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The big shareholder groups in Aptinyx Inc. (NASDAQ:APTX) have power over the company. Generally speaking, as a company grows, institutions will increase their ownership. Conversely, insiders often decrease their ownership over time. Companies that have been privatized tend to have low insider ownership.
With a market capitalization of US$215m, Aptinyx is a small cap stock, so it might not be well known by many institutional investors. In the chart below, we can see that institutions are noticeable on the share registry. We can zoom in on the different ownership groups, to learn more about Aptinyx.
What Does The Institutional Ownership Tell Us About Aptinyx?
Institutional investors commonly compare their own returns to the returns of a commonly followed index. So they generally do consider buying larger companies that are included in the relevant benchmark index.
Aptinyx already has institutions on the share registry. Indeed, they own a respectable stake in the company. This suggests some credibility amongst professional investors. But we can't rely on that fact alone since institutions make bad investments sometimes, just like everyone does. When multiple institutions own a stock, there's always a risk that they are in a 'crowded trade'. When such a trade goes wrong, multiple parties may compete to sell stock fast. This risk is higher in a company without a history of growth. You can see Aptinyx's historic earnings and revenue below, but keep in mind there's always more to the story.
We note that hedge funds don't have a meaningful investment in Aptinyx. Looking at our data, we can see that the largest shareholder is Bain Capital Life Sciences Investors, LLC with 14% of shares outstanding. With 8.4% and 5.3% of the shares outstanding respectively, Adams Street Partners, LLC and Longitude Capital Management Co., LLC are the second and third largest shareholders. Furthermore, CEO Norbert Riedel is the owner of 1.6% of the company's shares.
A closer look at our ownership figures suggests that the top 11 shareholders have a combined ownership of 50% implying that no single shareholder has a majority.
While studying institutional ownership for a company can add value to your research, it is also a good practice to research analyst recommendations to get a deeper understand of a stock's expected performance. There are plenty of analysts covering the stock, so it might be worth seeing what they are forecasting, too.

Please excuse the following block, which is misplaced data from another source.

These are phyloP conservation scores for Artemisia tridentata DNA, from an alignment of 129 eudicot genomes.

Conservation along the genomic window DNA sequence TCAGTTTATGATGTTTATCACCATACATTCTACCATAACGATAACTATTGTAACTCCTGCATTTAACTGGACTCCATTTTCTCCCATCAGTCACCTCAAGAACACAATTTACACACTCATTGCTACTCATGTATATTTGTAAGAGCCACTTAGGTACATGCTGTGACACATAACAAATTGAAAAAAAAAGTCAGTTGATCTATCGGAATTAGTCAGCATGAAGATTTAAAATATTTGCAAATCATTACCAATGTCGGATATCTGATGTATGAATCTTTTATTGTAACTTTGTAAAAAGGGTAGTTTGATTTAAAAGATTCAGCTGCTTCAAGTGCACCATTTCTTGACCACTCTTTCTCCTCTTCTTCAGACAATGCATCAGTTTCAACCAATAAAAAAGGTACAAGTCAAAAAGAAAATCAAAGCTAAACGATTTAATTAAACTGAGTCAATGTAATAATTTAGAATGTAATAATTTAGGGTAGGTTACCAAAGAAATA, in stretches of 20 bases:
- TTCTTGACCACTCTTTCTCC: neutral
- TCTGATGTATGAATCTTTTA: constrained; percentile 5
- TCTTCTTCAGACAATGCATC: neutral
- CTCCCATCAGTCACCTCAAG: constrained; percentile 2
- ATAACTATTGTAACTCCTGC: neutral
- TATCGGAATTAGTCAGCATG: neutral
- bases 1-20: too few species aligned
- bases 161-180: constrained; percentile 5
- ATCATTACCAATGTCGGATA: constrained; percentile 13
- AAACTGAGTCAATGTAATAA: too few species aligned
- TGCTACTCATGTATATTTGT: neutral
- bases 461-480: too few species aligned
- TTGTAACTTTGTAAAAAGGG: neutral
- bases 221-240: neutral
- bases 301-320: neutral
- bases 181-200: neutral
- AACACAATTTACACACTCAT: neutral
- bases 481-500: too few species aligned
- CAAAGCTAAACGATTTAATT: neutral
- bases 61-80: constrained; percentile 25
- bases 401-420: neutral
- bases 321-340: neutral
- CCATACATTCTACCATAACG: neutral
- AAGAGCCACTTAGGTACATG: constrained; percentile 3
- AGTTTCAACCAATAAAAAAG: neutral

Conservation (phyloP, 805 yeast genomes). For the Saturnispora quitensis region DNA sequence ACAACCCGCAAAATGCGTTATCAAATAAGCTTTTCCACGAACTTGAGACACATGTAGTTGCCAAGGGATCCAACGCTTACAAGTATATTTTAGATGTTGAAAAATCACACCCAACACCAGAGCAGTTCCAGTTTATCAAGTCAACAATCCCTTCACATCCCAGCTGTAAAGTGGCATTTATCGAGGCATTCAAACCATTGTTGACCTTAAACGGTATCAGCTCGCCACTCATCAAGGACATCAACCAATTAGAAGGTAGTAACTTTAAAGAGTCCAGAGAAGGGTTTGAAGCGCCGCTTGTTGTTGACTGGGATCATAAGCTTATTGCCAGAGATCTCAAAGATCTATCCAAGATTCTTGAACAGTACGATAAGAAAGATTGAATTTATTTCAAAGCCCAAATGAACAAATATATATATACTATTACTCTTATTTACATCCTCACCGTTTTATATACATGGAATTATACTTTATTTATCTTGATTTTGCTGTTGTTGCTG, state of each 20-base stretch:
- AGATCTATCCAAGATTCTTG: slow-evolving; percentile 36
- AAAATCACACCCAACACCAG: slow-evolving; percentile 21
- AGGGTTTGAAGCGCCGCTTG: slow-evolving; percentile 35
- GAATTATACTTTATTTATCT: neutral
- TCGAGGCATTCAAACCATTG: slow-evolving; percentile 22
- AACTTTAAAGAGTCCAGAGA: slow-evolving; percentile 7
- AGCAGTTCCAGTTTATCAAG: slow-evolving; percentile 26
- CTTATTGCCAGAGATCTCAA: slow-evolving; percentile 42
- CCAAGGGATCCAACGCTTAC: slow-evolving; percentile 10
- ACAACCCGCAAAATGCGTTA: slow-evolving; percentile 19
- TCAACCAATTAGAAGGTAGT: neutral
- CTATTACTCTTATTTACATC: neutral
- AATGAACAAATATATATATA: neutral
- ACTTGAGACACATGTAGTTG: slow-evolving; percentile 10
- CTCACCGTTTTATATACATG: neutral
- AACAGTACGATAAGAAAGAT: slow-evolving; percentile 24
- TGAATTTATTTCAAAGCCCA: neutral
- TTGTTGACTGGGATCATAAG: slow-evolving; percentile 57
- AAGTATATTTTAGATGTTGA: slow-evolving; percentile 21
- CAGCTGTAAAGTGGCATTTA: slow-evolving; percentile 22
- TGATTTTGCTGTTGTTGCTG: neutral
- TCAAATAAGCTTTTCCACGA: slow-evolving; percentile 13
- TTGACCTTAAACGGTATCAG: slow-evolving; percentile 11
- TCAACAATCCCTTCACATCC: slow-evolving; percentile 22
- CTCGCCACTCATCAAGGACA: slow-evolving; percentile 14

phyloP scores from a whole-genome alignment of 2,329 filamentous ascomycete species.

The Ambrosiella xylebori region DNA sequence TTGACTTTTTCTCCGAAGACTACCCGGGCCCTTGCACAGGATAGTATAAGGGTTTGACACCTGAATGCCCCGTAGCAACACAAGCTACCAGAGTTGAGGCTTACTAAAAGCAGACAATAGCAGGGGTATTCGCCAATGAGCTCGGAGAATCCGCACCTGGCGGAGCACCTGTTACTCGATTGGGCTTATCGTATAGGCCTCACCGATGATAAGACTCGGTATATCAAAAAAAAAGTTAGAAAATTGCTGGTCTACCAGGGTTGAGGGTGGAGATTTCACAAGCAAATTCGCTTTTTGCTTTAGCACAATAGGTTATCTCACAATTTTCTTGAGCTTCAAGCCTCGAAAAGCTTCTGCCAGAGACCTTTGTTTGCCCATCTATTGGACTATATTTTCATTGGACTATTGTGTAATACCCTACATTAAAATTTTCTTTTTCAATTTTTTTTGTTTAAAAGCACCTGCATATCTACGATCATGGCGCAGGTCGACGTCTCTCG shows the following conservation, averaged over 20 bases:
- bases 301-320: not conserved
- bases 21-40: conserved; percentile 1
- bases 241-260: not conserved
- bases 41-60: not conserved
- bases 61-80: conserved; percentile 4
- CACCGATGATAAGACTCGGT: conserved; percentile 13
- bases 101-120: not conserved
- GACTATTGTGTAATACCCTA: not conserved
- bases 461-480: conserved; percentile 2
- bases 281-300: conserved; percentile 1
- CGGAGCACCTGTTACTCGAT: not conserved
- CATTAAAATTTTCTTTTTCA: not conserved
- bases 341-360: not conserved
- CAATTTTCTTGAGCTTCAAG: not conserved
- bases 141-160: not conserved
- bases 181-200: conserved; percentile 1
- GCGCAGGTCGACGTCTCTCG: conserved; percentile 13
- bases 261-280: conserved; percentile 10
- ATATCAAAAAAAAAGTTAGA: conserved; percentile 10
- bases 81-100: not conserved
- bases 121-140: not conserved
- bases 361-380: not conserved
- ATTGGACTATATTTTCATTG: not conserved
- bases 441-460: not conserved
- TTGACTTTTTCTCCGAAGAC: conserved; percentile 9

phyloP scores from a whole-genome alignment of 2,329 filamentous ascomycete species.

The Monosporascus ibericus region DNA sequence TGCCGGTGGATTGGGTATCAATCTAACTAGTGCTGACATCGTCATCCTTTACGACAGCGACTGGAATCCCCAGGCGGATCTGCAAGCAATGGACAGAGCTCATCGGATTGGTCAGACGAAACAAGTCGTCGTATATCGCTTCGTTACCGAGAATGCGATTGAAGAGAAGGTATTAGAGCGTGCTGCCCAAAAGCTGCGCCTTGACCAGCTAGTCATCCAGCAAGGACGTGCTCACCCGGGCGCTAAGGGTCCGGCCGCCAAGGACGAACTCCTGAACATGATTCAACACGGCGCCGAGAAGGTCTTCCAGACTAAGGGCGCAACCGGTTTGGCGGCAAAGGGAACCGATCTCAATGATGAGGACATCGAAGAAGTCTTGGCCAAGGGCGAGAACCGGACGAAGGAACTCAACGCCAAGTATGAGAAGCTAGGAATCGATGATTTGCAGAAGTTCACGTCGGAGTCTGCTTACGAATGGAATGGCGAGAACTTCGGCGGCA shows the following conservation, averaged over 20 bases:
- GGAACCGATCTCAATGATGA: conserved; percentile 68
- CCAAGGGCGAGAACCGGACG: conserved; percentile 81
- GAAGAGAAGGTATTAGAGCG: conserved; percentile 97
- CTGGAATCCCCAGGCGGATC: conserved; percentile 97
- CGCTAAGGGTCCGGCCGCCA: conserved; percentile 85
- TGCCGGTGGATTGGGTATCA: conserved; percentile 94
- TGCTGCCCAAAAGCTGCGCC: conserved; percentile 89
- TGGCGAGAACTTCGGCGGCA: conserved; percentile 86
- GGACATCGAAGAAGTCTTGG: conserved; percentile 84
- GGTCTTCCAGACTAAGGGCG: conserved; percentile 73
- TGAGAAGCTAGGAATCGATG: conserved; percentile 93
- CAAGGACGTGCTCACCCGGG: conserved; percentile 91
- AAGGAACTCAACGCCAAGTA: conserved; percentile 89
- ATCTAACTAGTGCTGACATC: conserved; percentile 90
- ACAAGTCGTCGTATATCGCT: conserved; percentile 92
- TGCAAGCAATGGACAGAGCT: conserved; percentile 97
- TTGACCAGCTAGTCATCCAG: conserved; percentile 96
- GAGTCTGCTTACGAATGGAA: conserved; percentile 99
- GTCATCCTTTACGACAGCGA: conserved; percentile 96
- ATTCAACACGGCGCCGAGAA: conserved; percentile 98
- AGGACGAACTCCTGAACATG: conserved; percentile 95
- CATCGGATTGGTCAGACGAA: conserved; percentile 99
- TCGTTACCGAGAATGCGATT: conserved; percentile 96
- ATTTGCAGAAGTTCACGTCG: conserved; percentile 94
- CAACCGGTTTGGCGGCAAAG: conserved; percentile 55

Insider Ownership Of Aptinyx
The definition of company insiders can be subjective and does vary between jurisdictions. Our data reflects individual insiders, capturing board members at the very least. Management ultimately answers to the board. However, it is not uncommon for managers to be executive board members, especially if they are a founder or the CEO.
I generally consider insider ownership to be a good thing. However, on some occasions it makes it more difficult for other shareholders to hold the board accountable for decisions.
Shareholders would probably be interested to learn that insiders own shares in Aptinyx Inc.. As individuals, the insiders collectively own US$7.3m worth of the US$215m company. Some would say this shows alignment of interests between shareholders and the board. But it might be worth checking if those insiders have been selling.
General Public Ownership
With a 41% ownership, the general public have some degree of sway over Aptinyx. While this group can't necessarily call the shots, it can certainly have a real influence on how the company is run.
Private Equity Ownership
Private equity firms hold a 38% stake in Aptinyx. This suggests they can be influential in key policy decisions. Some investors might be encouraged by this, since private equity are sometimes able to encourage strategies that help the market see the value in the company. Alternatively, those holders might be exiting the investment after taking it public.
I find it very interesting to look at who exactly owns a company. But to truly gain insight, we need to consider other information, too. Be aware that Aptinyx is showing 5 warning signs in our investment analysis , and 2 of those are a bit concerning...
If you are like me, you may want to think about whether this company will grow or shrink. Luckily, you can check this free report showing analyst forecasts for its future.
NB: Figures in this article are calculated using data from the last twelve months, which refer to the 12-month period ending on the last date of the month the financial statement is dated. This may not be consistent with full year annual report figures.
This article by Simply Wall St is general in nature. It does not constitute a recommendation to buy or sell any stock, and does not take account of your objectives, or your financial situation. We aim to bring you long-term focused analysis driven by fundamental data. Note that our analysis may not factor in the latest price-sensitive company announcements or qualitative material. Simply Wall St has no position in any stocks mentioned.
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